What was the mission of Schaffner Communications?  What did your business focus on?

Schaffner Communications was designed from the get-go to be radically different than other firms in the marketplace. For starters, we positioned ourselves as a communications consulting firm and not a public relations firm because we wanted to portray ourselves as experts in the field of communications.  More specifically, our area of expertise was to help businesses — large and small — build and maintain effective communication systems that delivered important and timely messages to key corporate audiences consistently, effectively and efficiently.  For us, quality corporate communication belonged in the hands of skilled professional journalists — so we made it company policy to hire account personnel with only those qualifications.

How did your Medill skills contribute to the success of Schaffner Communications?

Journalists know how to write, communicate, develop creative solutions to problems, gather information, ask questions, edit copy so that reads better than the previous version, and much more.  I honed all of these skills at Medill and put them to good use at my consulting firm.  At Schaffner Communications, we used our journalistic skills to improve the quality of communications at businesses and corporations across the country — sharper, crisper editing of key corporate documents, improved media relations with more transparency, faster periodical production cycles with upgraded equipment and technology, increased collaboration at all levels of project management and a host of other techniques and initiatives.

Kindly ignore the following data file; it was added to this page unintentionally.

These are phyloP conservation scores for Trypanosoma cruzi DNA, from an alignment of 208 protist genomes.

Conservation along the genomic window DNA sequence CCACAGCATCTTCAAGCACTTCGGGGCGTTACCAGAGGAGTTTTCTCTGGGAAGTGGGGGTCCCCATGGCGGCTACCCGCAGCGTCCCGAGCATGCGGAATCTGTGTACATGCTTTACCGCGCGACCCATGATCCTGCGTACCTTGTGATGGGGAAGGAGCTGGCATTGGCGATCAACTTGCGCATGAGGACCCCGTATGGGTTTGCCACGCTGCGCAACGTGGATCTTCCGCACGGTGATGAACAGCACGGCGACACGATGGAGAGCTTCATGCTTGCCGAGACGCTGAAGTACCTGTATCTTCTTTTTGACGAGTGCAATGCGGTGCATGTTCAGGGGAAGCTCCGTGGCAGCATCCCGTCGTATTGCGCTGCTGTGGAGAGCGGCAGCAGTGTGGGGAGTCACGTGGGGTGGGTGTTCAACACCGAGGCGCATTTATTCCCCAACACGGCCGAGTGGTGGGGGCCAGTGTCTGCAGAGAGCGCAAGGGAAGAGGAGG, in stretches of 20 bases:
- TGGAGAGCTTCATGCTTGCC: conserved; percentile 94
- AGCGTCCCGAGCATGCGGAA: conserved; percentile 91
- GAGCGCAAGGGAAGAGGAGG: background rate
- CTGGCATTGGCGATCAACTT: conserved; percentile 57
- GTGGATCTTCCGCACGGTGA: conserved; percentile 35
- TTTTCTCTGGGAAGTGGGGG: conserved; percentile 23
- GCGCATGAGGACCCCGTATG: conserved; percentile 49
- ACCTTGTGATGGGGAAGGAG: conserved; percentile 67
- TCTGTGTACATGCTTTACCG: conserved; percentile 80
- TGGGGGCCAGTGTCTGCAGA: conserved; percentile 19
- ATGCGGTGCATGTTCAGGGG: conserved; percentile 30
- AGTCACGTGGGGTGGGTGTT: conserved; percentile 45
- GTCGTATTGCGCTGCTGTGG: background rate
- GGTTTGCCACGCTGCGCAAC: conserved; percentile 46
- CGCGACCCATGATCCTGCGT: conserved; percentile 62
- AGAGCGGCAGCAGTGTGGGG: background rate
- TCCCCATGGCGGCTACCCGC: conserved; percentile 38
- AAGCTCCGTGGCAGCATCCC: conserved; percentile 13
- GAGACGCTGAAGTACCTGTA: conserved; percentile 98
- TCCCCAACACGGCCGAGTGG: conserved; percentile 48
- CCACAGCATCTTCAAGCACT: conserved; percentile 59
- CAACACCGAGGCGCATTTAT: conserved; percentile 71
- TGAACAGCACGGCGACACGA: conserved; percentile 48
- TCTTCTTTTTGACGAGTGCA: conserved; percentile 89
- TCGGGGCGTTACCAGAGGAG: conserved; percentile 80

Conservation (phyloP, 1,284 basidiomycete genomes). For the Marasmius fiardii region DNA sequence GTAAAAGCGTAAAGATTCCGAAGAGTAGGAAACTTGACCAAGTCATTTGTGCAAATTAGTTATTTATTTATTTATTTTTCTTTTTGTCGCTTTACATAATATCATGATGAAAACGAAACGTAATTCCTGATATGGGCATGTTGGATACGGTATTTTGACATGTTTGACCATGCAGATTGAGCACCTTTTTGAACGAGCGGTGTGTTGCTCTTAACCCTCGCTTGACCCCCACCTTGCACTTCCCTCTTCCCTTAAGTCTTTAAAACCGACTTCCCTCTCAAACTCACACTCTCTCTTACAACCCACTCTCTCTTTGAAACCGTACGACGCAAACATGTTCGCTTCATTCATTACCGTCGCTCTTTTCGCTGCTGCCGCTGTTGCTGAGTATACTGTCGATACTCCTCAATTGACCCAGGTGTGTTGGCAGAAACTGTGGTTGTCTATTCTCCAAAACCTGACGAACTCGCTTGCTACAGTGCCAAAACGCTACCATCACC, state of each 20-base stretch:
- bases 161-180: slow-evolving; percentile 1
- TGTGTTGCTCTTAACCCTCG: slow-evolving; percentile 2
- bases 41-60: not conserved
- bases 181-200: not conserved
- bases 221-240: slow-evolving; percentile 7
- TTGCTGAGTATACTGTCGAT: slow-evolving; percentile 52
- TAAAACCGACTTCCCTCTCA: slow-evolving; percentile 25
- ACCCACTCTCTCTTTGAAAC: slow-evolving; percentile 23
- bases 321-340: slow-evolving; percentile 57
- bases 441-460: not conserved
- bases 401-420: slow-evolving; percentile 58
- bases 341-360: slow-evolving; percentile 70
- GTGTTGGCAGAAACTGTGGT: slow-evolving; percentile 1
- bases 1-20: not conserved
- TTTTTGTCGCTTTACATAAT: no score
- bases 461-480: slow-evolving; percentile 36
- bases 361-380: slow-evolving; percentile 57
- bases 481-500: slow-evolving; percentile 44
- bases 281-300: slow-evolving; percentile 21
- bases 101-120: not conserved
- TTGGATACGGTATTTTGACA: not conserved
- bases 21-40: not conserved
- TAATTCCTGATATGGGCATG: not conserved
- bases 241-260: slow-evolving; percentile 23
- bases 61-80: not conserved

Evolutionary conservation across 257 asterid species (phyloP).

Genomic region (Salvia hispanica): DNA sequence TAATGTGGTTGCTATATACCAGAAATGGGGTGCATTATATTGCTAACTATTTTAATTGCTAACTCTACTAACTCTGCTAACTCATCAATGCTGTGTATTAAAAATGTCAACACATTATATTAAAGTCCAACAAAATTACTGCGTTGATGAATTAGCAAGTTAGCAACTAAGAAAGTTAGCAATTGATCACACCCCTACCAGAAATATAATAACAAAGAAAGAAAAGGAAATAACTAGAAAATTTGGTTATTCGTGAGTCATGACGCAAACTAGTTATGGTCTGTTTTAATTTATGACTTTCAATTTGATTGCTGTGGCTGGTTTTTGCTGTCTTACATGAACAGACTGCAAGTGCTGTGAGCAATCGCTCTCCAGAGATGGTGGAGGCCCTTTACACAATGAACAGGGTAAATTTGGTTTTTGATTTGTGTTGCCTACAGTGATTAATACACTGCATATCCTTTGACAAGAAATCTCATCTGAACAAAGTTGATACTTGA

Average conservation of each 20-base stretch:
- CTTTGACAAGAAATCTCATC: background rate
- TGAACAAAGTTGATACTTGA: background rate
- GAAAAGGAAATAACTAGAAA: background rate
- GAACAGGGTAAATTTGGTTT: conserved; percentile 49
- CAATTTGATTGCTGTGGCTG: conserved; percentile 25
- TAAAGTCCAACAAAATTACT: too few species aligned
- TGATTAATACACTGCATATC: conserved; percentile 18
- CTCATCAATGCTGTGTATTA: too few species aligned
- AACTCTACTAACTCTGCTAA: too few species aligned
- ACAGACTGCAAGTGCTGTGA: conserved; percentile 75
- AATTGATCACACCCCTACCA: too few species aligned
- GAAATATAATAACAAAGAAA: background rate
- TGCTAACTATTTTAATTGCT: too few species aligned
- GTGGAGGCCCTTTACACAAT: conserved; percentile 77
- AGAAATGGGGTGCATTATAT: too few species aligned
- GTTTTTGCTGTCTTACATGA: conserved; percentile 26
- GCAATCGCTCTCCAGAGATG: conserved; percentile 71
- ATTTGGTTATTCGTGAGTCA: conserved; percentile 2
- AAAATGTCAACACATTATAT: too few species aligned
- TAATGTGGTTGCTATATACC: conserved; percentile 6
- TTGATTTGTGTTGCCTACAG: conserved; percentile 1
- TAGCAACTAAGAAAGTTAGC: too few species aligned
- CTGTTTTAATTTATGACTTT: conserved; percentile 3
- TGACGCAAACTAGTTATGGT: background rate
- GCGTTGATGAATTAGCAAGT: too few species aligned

You were the agency of record for a $4 billion wholesale grocery cooperative for many years. How did you not only maintain that business, but grow it? What were your secrets of success?

This Los Angeles-based firm outsourced all of their communications (internal and external) to Schaffner Communications for 19 years (1994-2013), they were one of our largest and longest-tenured clients.  One hundred percent of the clients served by Schaffner Communications over the past 35 years came to us via a referral, and this particular client was no exception.  We were recommended to the senior management team by friends of mine who had worked there as labor management consultants.  While it’s true that quality work speaks for itself, a good referral gets you in the door and provides you with an opportunity to prove yourself over the long haul — and working anywhere over the long haul is a sure way to grow the business.  Another reason we were able to hold onto this client for such a long time is because I worked hard to develop a strong, dynamic relationship with the chief executive officer of the company, as well as the senior management team.  With their constant and unwavering support of our efforts, it was relatively easy to develop and maintain effective and efficient communication systems and programs throughout the company.